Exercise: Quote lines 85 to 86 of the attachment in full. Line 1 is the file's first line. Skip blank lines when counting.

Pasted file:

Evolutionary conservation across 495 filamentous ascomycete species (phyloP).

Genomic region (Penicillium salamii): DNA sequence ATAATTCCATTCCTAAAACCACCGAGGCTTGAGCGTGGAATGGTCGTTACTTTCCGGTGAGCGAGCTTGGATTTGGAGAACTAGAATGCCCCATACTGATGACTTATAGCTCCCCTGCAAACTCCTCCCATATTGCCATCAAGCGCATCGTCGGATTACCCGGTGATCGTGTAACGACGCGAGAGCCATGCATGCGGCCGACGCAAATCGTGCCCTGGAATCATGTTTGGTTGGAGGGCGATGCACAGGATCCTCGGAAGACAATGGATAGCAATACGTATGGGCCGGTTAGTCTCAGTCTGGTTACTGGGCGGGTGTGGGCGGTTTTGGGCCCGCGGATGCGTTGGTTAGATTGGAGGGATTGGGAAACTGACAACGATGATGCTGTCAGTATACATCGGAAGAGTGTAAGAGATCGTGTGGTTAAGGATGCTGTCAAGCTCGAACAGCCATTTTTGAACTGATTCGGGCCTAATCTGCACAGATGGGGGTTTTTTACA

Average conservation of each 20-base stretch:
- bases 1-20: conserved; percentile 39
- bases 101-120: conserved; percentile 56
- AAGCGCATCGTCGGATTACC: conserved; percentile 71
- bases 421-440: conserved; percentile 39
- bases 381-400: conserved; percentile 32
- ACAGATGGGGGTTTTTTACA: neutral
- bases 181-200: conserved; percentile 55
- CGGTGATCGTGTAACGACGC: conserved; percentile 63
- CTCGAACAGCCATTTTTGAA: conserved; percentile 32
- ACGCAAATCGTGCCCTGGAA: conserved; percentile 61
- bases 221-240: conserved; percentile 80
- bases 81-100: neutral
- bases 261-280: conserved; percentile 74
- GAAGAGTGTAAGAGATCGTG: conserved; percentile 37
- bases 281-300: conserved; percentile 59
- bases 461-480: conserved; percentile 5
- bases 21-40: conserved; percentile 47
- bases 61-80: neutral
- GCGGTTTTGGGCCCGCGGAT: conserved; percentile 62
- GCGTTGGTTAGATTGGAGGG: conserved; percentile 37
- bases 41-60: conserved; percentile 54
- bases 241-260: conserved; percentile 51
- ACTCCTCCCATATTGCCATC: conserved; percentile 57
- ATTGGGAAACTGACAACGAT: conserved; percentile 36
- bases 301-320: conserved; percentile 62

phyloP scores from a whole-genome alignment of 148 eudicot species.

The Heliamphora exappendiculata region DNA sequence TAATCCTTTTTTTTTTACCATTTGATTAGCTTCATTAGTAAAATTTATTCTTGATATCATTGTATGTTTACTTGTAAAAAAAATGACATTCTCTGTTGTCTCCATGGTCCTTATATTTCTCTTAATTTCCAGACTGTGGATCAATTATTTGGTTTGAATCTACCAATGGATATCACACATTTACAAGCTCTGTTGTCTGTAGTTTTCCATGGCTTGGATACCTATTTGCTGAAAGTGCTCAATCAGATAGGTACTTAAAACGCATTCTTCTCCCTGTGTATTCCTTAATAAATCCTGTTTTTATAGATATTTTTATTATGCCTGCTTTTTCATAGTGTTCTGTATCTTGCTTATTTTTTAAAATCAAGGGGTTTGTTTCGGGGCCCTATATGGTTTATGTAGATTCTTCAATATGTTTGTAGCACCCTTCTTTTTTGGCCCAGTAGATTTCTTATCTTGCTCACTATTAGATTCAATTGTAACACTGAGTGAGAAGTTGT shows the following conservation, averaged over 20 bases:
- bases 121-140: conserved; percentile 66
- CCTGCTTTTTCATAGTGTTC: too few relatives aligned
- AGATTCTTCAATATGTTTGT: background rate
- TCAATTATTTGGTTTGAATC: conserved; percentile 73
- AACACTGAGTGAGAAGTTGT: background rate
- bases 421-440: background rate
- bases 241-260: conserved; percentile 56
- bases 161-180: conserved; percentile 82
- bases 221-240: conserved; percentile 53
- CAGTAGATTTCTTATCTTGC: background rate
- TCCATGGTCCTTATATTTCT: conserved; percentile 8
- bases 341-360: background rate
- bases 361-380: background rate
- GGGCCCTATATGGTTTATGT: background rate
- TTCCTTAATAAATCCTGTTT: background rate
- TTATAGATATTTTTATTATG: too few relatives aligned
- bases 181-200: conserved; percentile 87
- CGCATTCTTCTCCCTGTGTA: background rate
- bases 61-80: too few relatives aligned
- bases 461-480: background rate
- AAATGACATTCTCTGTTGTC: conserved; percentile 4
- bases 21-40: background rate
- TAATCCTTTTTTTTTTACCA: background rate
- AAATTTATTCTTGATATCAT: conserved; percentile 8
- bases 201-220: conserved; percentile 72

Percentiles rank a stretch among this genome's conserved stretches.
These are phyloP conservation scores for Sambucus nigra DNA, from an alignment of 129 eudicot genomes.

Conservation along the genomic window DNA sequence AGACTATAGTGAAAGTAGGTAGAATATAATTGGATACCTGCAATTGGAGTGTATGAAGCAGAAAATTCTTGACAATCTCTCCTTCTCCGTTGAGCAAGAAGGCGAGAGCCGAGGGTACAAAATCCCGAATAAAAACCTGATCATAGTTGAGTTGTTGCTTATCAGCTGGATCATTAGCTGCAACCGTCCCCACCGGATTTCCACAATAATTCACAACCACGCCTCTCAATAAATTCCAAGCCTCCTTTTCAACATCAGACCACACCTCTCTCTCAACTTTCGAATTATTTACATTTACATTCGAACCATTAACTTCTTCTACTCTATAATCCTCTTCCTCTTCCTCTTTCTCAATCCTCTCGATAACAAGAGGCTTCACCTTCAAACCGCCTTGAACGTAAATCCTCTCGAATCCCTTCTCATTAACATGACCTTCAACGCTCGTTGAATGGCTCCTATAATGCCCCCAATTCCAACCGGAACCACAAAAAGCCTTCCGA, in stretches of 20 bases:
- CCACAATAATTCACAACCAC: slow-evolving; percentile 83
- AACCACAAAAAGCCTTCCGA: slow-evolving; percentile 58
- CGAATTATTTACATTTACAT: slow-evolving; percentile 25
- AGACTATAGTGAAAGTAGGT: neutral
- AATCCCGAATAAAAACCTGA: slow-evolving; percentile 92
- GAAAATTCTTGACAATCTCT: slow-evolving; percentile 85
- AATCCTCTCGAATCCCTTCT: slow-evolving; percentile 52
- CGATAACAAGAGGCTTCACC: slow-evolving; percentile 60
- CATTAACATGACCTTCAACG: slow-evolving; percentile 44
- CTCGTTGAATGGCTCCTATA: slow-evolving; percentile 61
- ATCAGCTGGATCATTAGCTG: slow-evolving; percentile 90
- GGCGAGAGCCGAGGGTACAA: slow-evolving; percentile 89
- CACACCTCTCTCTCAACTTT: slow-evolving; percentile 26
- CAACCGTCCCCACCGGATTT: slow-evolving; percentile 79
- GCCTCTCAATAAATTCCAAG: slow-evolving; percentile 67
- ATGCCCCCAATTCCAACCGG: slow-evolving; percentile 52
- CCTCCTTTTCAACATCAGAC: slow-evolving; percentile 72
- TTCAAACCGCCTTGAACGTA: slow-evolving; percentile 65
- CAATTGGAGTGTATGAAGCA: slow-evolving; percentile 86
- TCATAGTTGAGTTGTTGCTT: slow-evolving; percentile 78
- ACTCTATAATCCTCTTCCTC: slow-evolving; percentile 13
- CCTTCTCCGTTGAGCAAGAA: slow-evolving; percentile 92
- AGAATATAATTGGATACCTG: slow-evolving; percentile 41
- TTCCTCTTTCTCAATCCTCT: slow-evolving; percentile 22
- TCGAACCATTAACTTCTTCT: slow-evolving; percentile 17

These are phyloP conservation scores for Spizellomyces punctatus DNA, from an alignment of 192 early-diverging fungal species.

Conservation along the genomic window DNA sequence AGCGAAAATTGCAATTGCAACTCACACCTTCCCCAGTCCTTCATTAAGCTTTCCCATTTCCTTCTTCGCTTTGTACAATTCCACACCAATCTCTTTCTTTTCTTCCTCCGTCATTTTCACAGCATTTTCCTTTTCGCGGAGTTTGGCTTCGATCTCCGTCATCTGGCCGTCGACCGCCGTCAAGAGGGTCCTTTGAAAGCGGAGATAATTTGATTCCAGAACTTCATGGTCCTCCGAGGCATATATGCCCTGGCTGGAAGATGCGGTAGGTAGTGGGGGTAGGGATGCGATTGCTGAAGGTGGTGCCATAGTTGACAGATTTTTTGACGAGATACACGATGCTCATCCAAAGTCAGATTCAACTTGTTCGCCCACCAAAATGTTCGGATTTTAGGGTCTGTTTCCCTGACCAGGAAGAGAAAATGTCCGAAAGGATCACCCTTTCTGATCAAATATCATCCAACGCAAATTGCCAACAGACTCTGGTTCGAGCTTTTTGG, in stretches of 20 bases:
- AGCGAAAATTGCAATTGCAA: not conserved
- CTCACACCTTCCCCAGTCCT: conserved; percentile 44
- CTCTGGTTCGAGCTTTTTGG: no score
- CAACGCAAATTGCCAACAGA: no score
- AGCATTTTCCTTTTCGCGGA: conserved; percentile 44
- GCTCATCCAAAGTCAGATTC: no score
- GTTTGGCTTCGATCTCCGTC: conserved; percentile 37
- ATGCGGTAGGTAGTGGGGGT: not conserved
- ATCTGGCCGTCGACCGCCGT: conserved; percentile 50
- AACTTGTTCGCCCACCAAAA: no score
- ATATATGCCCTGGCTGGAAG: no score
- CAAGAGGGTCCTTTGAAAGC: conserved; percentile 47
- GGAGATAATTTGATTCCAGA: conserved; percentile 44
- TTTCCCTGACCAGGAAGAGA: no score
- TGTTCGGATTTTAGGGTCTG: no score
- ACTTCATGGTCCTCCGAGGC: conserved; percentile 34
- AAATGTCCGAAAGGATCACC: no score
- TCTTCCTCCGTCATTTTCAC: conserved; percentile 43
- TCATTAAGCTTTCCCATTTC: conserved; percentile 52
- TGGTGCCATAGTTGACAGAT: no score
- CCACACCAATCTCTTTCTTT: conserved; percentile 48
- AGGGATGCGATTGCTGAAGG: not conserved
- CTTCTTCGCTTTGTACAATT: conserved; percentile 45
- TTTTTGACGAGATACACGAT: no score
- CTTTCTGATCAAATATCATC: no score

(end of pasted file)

Conservation along the genomic window DNA sequence AGCGAAAATTGCAATTGCAACTCACACCTTCCCCAGTCCTTCATTAAGCTTTCCCATTTCCTTCTTCGCTTTGTACAATTCCACACCAATCTCTTTCTTTTCTTCCTCCGTCATTTTCACAGCATTTTCCTTTTCGCGGAGTTTGGCTTCGATCTCCGTCATCTGGCCGTCGACCGCCGTCAAGAGGGTCCTTTGAAAGCGGAGATAATTTGATTCCAGAACTTCATGGTCCTCCGAGGCATATATGCCCTGGCTGGAAGATGCGGTAGGTAGTGGGGGTAGGGATGCGATTGCTGAAGGTGGTGCCATAGTTGACAGATTTTTTGACGAGATACACGATGCTCATCCAAAGTCAGATTCAACTTGTTCGCCCACCAAAATGTTCGGATTTTAGGGTCTGTTTCCCTGACCAGGAAGAGAAAATGTCCGAAAGGATCACCCTTTCTGATCAAATATCATCCAACGCAAATTGCCAACAGACTCTGGTTCGAGCTTTTTGG, in stretches of 20 bases:
- AGCGAAAATTGCAATTGCAA: not conserved